Austin finally argues that substantial evidence does not support the ALJ's RFC assessment because it does not sufficiently account for Austin's continued limitations due to ongoing headaches. More specifically, Austin contends that the ALJ erred in concluding that Austin's surgically implanted neurostimulator largely controlled her migraine symptoms. “A claimant's RFC is ‘the most’ that the claimant can do in a work setting despite her limitations.” Schmitt, 27 F.4th at 1360 (quoting 20 C.F.R. § 404.1545(a)(1)). “The Commissioner must determine a claimant's RFC based on all of the relevant evidence, including the medical records, observations of treating physicians and others, and an individual's own description of [her] limitations.” Id. (alteration in original) (citation omitted). As above, we will not disturb an ALJ's RFC finding so long as it is supported by “substantial evidence in the record as a whole.” Id. at 1361.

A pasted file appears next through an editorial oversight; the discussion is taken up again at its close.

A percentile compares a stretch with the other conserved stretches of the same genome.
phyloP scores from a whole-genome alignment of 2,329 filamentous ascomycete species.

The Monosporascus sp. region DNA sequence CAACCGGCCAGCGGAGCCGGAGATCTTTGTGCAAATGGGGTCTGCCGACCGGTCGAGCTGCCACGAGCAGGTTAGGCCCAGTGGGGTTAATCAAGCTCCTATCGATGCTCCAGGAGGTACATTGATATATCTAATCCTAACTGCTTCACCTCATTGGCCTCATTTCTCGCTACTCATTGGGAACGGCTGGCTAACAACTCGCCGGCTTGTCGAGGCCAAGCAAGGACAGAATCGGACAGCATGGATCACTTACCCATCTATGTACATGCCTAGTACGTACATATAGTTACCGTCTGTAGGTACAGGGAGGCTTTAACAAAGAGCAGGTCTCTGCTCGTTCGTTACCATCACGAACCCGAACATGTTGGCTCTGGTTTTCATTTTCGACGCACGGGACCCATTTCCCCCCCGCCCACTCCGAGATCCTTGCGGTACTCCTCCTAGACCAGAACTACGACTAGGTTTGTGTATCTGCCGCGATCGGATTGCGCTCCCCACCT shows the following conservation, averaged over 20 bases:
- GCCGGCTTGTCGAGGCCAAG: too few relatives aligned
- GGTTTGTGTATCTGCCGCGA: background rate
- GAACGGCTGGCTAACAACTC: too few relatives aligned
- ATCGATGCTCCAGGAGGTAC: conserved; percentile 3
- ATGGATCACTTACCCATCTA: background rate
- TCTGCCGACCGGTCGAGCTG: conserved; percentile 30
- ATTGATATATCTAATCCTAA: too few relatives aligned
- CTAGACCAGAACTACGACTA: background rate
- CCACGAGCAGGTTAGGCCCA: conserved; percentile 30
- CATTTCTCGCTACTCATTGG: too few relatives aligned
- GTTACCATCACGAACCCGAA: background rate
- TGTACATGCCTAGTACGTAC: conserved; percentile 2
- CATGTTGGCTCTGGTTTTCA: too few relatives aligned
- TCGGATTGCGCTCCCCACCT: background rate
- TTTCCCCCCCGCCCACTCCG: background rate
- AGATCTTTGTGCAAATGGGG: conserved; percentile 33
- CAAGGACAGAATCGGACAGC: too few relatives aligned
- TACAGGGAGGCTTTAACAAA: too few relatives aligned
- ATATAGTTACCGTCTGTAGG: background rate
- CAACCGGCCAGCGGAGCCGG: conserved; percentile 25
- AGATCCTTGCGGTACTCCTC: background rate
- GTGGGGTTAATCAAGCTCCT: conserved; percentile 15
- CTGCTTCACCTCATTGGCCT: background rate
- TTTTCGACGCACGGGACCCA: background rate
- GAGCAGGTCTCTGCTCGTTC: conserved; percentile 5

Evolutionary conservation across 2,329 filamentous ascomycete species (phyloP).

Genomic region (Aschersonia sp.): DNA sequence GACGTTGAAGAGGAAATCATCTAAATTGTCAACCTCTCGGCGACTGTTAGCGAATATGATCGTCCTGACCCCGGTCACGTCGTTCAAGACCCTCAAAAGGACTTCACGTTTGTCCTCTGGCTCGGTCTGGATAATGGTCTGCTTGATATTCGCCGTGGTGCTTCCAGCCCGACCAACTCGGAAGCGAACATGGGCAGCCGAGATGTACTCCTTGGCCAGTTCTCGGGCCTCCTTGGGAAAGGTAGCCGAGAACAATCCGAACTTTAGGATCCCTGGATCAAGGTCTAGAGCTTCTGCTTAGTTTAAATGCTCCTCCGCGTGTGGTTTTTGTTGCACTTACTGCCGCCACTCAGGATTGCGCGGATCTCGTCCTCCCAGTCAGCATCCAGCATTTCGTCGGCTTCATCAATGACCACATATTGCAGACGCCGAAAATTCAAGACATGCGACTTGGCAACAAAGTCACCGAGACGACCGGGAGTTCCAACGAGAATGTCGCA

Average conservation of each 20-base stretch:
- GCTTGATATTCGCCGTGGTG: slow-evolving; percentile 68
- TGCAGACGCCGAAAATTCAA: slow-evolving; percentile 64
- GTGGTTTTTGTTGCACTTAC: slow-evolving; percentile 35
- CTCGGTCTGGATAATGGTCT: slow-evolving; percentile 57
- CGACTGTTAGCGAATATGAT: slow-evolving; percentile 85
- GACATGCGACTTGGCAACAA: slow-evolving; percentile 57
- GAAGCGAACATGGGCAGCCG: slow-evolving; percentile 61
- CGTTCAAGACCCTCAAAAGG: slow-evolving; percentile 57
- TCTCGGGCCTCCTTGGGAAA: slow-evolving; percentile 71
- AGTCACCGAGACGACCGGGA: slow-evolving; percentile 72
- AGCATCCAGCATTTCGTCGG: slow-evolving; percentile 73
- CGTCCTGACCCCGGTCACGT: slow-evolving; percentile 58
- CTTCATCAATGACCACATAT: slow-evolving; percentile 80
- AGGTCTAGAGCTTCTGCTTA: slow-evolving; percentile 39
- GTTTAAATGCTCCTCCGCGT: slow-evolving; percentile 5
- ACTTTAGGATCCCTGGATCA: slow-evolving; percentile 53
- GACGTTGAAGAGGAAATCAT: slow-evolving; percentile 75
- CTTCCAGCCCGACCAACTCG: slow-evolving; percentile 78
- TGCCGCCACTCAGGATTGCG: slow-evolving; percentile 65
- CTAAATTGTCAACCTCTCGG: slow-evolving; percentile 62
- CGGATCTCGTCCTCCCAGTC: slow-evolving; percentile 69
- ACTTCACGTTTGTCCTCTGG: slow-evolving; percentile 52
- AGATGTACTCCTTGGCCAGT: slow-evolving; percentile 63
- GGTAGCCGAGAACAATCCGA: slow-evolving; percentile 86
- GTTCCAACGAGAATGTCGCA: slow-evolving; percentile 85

Here, the ALJ found that Austin had the RFC to “perform light work ․ ; except, she should avoid extreme cold and wetness, avoid work in direct sunlight, and avoid loud noises.” Central to this finding was the ALJ's conclusion that Austin's surgically implanted neurostimulator resulted in “on-going symptom control without a consistent description of debilitating pain or the inability to function.” Austin takes issue with this conclusion, but we hold that it is supported by substantial evidence. The record indicates that Austin reported improvement in her headache pain two weeks after the neurostimulator surgery. Though Austin continued to complain about occasional headaches after the surgery, she also reported “significant improvement” in her symptoms. Moreover, the record does not document additional care for headaches past July 2019. A lack of evidence of treatment in the months prior to the hearing undermines Austin's claim of disabling headaches. See Moad v. Massanari, 260 F.3d 887, 892 (8th Cir. 2001) (noting that because claimant “had not sought treatment from any physicians in the seven months prior to the administrative hearing,” her complaints of disabling pain were less credible).